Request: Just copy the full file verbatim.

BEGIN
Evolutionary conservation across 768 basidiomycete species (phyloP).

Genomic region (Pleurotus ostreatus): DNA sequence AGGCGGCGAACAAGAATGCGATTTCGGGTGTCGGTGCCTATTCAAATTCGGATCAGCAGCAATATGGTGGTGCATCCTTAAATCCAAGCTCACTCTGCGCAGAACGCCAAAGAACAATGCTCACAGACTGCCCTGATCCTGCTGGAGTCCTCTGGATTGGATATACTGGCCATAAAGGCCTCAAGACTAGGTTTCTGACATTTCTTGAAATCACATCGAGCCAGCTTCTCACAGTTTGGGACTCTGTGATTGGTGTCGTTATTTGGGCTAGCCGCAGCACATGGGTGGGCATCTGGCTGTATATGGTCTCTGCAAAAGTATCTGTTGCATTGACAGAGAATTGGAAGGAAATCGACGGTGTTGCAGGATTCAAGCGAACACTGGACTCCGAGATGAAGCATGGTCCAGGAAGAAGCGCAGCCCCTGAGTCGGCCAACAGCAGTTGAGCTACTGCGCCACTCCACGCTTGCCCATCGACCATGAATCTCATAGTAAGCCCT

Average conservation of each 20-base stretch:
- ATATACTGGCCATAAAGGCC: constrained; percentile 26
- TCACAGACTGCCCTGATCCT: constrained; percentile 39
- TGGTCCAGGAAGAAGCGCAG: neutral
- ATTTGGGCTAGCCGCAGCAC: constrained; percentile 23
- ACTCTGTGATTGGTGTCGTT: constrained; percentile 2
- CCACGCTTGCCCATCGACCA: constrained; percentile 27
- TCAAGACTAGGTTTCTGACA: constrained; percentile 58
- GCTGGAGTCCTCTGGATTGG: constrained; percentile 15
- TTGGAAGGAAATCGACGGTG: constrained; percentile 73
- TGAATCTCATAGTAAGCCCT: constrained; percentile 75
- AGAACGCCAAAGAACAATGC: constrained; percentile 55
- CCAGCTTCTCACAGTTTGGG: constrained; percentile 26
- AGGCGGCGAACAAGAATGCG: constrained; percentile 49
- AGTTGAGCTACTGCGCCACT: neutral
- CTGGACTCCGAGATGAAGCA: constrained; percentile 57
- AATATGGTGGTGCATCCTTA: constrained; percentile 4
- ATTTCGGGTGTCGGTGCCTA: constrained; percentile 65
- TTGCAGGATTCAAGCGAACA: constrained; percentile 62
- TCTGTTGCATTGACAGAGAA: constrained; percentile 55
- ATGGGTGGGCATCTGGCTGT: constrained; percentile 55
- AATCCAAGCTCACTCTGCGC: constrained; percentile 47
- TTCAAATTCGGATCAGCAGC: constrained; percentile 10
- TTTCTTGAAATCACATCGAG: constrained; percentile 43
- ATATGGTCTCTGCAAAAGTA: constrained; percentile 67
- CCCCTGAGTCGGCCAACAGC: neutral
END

Evolutionary conservation across 768 basidiomycete species (phyloP).

Genomic region (Pleurotus ostreatus): DNA sequence AGGCGGCGAACAAGAATGCGATTTCGGGTGTCGGTGCCTATTCAAATTCGGATCAGCAGCAATATGGTGGTGCATCCTTAAATCCAAGCTCACTCTGCGCAGAACGCCAAAGAACAATGCTCACAGACTGCCCTGATCCTGCTGGAGTCCTCTGGATTGGATATACTGGCCATAAAGGCCTCAAGACTAGGTTTCTGACATTTCTTGAAATCACATCGAGCCAGCTTCTCACAGTTTGGGACTCTGTGATTGGTGTCGTTATTTGGGCTAGCCGCAGCACATGGGTGGGCATCTGGCTGTATATGGTCTCTGCAAAAGTATCTGTTGCATTGACAGAGAATTGGAAGGAAATCGACGGTGTTGCAGGATTCAAGCGAACACTGGACTCCGAGATGAAGCATGGTCCAGGAAGAAGCGCAGCCCCTGAGTCGGCCAACAGCAGTTGAGCTACTGCGCCACTCCACGCTTGCCCATCGACCATGAATCTCATAGTAAGCCCT

Average conservation of each 20-base stretch:
- ATATACTGGCCATAAAGGCC: constrained; percentile 26
- TCACAGACTGCCCTGATCCT: constrained; percentile 39
- TGGTCCAGGAAGAAGCGCAG: neutral
- ATTTGGGCTAGCCGCAGCAC: constrained; percentile 23
- ACTCTGTGATTGGTGTCGTT: constrained; percentile 2
- CCACGCTTGCCCATCGACCA: constrained; percentile 27
- TCAAGACTAGGTTTCTGACA: constrained; percentile 58
- GCTGGAGTCCTCTGGATTGG: constrained; percentile 15
- TTGGAAGGAAATCGACGGTG: constrained; percentile 73
- TGAATCTCATAGTAAGCCCT: constrained; percentile 75
- AGAACGCCAAAGAACAATGC: constrained; percentile 55
- CCAGCTTCTCACAGTTTGGG: constrained; percentile 26
- AGGCGGCGAACAAGAATGCG: constrained; percentile 49
- AGTTGAGCTACTGCGCCACT: neutral
- CTGGACTCCGAGATGAAGCA: constrained; percentile 57
- AATATGGTGGTGCATCCTTA: constrained; percentile 4
- ATTTCGGGTGTCGGTGCCTA: constrained; percentile 65
- TTGCAGGATTCAAGCGAACA: constrained; percentile 62
- TCTGTTGCATTGACAGAGAA: constrained; percentile 55
- ATGGGTGGGCATCTGGCTGT: constrained; percentile 55
- AATCCAAGCTCACTCTGCGC: constrained; percentile 47
- TTCAAATTCGGATCAGCAGC: constrained; percentile 10
- TTTCTTGAAATCACATCGAG: constrained; percentile 43
- ATATGGTCTCTGCAAAAGTA: constrained; percentile 67
- CCCCTGAGTCGGCCAACAGC: neutral